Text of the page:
'You can’t sweeten apartheid!' Protests target Max Brenner in Melbourne, Sydney
About 300 activists protested in Melbourne on September 9 against chocolate company Max Brenner’s sponsorship of elite Israeli military units, as part of the Boycott, Divestment and Sanctions campaign (BDS) against Israeli apartheid in Palestine.
Indigenous rights activist Robbie Thorpe told the rally: “Every struggle we see is about human life, their struggle is the same as ours because this is illegally occupied land too.”
Trade unionist Dave Kerin said: “The only right solution is democratic, equal representation of all inhabitants of Palestine.”
He noted the politicised nature of the police and legal response to the protests. “The rally held by pro-Zionists outside Max Brenner was not only condoned, but supported by the state and police, now if you compare to the 19 pro-Palestine activists who were arrested for staging a peaceful demonstration, it seems like one set of rules for one group and a different set of rules for another,” he said.
In Sydney on September 10, about 70 protesters marched down the King Street coffee-shop strip to protest at Max Brenner’s Newtown outlet. Outside the shop, a pro-Israel counter-protest of roughly the same size had assembled.
A large proportion of the pro-Israel protesters had t-shirts and placards identifying them with the far-right Australian Protectionist Party (APP), causing the anti-protesters to chant to “Max Brenner, you can’t hide; You’ve got fascists on your side”.
The APP is a fascist group. As Overland editor Jeff Sparrow wrote on the ABC’s Drum on September 9: “The APP was formed by Mark Wilson, a former organiser of the fascist British National Party, who emigrated to Australia in the 1980s. One of the APP’s most active members is Nicholas Hunter-Folkes. He was formerly the administrator of a charming Facebook group called 'Fuck off, we’re full'.”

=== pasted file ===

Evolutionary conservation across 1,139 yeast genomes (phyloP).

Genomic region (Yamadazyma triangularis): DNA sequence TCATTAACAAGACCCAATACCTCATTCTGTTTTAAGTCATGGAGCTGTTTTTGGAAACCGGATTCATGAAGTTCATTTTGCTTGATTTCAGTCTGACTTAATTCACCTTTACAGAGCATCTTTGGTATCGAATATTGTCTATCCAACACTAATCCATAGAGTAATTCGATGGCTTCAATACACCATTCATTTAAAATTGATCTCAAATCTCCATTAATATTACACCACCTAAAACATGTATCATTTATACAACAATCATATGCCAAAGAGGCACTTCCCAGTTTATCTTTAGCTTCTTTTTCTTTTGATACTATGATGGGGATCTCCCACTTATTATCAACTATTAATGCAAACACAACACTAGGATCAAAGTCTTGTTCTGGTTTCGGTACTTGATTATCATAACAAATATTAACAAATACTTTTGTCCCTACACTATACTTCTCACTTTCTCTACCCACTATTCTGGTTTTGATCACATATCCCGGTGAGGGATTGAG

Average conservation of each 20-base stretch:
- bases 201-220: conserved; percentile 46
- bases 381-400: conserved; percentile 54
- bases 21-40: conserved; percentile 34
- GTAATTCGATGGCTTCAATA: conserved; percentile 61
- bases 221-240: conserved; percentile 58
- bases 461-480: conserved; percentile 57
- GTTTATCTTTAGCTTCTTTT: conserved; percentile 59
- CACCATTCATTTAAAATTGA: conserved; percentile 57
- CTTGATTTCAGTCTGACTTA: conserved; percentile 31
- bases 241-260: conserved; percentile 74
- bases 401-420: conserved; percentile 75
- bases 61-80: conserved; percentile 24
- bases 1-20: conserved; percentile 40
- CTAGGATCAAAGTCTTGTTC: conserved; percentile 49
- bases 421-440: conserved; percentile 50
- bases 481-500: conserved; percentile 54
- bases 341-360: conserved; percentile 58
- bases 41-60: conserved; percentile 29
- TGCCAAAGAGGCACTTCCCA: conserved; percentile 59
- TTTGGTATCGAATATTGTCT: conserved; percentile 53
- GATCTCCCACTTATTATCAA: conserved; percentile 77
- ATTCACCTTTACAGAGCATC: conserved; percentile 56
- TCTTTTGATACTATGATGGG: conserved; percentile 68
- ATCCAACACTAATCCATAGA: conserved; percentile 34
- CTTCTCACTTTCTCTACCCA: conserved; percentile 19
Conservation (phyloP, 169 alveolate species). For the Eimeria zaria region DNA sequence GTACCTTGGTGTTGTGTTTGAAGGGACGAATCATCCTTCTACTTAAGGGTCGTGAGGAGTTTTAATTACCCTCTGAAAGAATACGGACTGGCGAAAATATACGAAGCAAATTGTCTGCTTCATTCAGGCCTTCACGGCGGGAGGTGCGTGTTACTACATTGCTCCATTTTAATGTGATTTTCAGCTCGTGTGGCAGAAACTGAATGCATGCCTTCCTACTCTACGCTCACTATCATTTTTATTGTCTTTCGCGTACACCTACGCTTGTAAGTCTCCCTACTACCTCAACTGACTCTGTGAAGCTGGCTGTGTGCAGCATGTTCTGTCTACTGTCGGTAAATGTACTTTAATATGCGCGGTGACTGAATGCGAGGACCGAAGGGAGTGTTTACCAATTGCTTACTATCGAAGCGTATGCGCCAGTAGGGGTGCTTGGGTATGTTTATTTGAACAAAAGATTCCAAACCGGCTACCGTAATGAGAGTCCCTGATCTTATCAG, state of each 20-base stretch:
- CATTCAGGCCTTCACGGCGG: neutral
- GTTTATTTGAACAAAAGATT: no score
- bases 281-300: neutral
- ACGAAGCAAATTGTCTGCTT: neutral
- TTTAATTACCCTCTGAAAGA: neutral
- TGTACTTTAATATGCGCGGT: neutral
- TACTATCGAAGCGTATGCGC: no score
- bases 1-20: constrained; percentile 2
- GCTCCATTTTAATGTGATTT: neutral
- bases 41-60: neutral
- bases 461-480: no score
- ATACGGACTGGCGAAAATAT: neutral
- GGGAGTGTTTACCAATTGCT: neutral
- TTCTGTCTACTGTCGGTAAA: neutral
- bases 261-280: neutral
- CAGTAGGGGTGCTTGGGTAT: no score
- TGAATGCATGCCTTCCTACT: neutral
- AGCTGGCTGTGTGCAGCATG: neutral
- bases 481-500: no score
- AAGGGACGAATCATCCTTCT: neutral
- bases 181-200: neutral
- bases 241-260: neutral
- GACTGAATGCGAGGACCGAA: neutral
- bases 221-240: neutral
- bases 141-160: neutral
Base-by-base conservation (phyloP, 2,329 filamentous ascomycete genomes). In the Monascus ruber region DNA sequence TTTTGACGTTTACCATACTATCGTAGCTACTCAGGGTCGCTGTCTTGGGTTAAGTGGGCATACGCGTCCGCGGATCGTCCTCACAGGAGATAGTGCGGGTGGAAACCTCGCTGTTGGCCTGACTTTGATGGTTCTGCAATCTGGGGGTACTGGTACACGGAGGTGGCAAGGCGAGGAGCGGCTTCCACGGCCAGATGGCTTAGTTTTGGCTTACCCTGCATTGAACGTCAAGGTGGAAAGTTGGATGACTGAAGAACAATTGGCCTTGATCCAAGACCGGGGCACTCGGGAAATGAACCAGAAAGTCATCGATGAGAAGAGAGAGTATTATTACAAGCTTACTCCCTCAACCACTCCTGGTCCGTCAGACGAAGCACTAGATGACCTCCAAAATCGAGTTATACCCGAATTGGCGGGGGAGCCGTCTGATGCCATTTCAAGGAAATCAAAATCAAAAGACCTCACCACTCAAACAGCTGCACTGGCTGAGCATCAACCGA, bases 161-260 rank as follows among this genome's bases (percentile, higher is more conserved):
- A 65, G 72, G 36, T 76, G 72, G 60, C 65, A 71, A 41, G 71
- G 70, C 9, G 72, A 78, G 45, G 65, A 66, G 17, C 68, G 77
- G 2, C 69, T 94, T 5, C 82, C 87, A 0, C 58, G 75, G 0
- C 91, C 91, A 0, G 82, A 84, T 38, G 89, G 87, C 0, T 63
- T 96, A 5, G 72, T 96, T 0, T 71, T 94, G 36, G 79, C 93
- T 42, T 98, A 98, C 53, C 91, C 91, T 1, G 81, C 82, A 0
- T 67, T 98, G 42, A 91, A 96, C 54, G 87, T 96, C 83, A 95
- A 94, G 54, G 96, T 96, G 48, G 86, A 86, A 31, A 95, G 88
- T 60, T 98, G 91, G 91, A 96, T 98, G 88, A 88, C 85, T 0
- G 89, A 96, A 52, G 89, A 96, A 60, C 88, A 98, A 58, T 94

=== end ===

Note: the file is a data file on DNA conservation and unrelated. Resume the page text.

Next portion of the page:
Ironically, slanderous accusations of fascism have been hurled at the BDS movement by Labor and Coalition politicians and the mainstream media, on the basis that to be opposed to Israeli apartheid is to be anti-Jewish.
Two Jewish speakers at the Newtown BDS protest rejected Israel’s claim to represent all Jews.
Fascists have always promoted, in extreme form, whatever form of racism is predominant and in Western countries today that is Islamophobia.
It is not surprising that Israel, a militaristic and racist Western outpost in the Middle East, is now supported by most of Europe’s fascist groups, even those with a history of anti-Semitism.
Sparrow wrote: “In France, for instance, the Front National has gone through a generational change, with Jean-Marie Le Pen making way for his daughter, Marine Le Pen. He was an old-school anti-Semite and Holocaust denier; she tells the Israeli newspaper Haaretz that her organisation has ‘always been Zionistic’, as she orients her group to a wave of French Islamophobia.”
Meanwhile, on September 2, the Australian Competition and Consumer Commission (ACCC) ruled that “the ACCC considers that this protest activity does not contravene section 45D of the CCA”.
On August 8, Victorian minister for consumer affairs Michael O'Brien requested the ACCC investigate the Maritime Union of Australia, Geelong Trades Hall Council, Green Left Weekly, Australians for Palestine and the Palestine Solidarity Campaign over whether the protests contravened the Competition and Consumer Act.